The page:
Mechanism of Action of Two Small Molecule Necroptosis Inhibitors
AuthorPierotti, Catia Lucchesi
Document TypePhD thesis
Access StatusThis item is embargoed and will be available on 2023-08-10.
© 2021 Catia Lucchesi Pierotti
Necroptosis is a form of programmed cell death that is controlled by a defined set of protein effectors, despite displaying the morphological characteristics of unregulated lytic cell death (necrosis). Recently, there has been increasing interest in this type of cell death, ignited by studies demonstrating that necroptosis is involved in the pathophysiology of various diseases – including inflammatory conditions, degenerative conditions, infectious diseases and cancers – and further kindled by the progression of small molecule necroptosis inhibitors into clinical trials. The best studied form of necroptosis is driven by the tumour necrosis factor (TNF) signalling pathway, which is initiated by TNF binding to its cell surface receptor TNFR1. Importantly, TNF-induced necroptosis is regulated by three key proteins: the kinases RIPK1 and RIPK3, and the pseudokinase MLKL, which acts as the cell death executioner. To identify novel inhibitors of necroptotic cell death, several small molecule screens were performed at WEHI. This PhD thesis details the investigation into the mechanism of action of two small molecule necroptosis inhibitors identified from these screens. I employed a suite of chemical biology, biochemistry and cell biology approaches to deduce the cellular targets of these small molecules and investigate their anti-necroptotic activity. Chapter 2 examines the identification and mechanism of action of Compound 2, a more potent necroptosis inhibitor than its parent compound, Compound 1, which was identified from a small molecule screen against MLKL. I determined that Compound 2 targets all three necroptotic effector proteins – MLKL, RIPK1 and RIPK3 – in vitro and in cells, to potently block necroptosis in human and murine cells at nanomolar concentrations. Moreover, this study highlights that necroptosis can be potently inhibited by targeting multiple effectors, suggesting that targeting multiple proteins in the pathway may be an ideal strategy for inhibiting necroptosis in a therapeutic context. Chapter 3 explores the cellular activity and cellular targets of ABT-869, an inhibitor of necroptosis identified from a phenotypic screen using a cell line expressing a constitutively active MLKL mutant. I determined that ABT-869 blocks necroptotic cell death by targeting RIPK1 and possibly RIPK3, although whether ABT-869 targets RIPK3 directly or indirectly, as a result of RIPK1 inhibition, remains to be elucidated. Furthermore, this study raises some interesting questions regarding the involvement of RIPK1 downstream of MLKL activation, which could contribute to an improved understanding of how necroptosis is regulated at the molecular level. Together, these two novel inhibitors of necroptosis identified from small molecule screens were found to block necroptotic cell death by targeting known components of the TNF-induced necroptosis pathway. This research provides insight into how small molecules can modulate necroptotic signalling by interacting with key necroptotic proteins to inhibit cell death.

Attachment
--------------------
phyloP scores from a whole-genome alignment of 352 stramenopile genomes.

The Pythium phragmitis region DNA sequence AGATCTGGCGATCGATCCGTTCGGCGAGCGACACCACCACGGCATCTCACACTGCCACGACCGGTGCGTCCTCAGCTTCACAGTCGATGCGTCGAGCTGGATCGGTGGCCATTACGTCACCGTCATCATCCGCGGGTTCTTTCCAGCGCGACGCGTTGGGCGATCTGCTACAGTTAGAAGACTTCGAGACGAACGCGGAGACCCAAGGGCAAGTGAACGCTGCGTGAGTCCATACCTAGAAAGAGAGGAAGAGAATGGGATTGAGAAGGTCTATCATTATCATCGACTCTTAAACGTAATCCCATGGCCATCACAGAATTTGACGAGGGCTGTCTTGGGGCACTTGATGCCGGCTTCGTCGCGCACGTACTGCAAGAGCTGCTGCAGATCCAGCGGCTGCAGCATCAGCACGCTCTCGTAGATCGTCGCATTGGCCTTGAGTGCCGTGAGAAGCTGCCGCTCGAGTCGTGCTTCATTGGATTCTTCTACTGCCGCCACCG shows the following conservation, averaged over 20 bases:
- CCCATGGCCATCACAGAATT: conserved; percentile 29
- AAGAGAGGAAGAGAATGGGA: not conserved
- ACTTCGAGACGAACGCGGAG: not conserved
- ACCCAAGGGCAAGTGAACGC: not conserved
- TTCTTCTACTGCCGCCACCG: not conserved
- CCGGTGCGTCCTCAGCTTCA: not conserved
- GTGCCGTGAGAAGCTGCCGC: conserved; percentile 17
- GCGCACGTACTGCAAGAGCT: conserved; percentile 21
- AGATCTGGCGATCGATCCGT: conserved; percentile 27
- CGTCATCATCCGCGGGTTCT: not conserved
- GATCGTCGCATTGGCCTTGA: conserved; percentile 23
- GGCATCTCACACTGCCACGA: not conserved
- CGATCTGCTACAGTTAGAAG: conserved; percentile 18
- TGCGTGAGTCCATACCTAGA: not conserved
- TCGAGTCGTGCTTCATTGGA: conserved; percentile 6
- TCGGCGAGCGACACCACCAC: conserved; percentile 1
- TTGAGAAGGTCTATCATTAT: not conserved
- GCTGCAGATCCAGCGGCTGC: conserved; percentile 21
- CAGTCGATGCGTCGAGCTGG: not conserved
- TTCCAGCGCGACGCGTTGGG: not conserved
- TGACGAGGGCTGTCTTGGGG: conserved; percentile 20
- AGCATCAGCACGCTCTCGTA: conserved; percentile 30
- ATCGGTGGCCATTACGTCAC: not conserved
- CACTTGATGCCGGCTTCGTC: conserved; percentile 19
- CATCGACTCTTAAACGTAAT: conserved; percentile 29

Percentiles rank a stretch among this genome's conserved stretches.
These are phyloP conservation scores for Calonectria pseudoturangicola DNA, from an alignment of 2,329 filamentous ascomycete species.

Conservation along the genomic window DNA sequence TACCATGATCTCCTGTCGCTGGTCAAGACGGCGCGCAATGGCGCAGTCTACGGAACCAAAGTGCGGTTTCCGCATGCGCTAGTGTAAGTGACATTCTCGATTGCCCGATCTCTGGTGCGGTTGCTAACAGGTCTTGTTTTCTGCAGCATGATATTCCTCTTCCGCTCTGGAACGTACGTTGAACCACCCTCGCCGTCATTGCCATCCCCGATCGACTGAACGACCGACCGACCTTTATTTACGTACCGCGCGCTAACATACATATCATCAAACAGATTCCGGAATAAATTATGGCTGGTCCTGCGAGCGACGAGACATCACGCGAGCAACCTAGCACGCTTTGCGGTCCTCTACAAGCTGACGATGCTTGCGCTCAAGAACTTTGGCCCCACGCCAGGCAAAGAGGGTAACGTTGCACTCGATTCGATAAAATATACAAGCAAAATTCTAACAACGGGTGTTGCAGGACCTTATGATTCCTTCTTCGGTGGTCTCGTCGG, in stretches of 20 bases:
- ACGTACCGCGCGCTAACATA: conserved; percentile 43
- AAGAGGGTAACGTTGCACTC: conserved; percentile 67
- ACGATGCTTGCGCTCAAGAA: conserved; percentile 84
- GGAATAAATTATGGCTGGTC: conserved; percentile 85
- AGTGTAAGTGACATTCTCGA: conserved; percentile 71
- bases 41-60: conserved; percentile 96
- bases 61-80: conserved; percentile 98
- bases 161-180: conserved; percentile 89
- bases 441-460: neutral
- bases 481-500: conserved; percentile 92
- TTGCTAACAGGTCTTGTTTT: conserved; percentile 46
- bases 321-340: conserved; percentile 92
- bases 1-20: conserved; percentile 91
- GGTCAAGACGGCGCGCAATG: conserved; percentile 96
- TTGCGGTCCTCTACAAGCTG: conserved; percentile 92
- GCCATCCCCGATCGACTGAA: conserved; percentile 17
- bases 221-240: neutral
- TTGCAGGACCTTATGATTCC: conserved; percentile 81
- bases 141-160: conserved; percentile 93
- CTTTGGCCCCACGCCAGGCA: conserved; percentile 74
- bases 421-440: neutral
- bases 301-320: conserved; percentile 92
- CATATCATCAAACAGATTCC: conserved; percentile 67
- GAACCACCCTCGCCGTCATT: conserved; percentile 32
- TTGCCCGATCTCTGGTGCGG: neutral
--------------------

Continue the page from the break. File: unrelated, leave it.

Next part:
Keywordsnecroptosis; small molecule inhibitors; cell death; chemical biology
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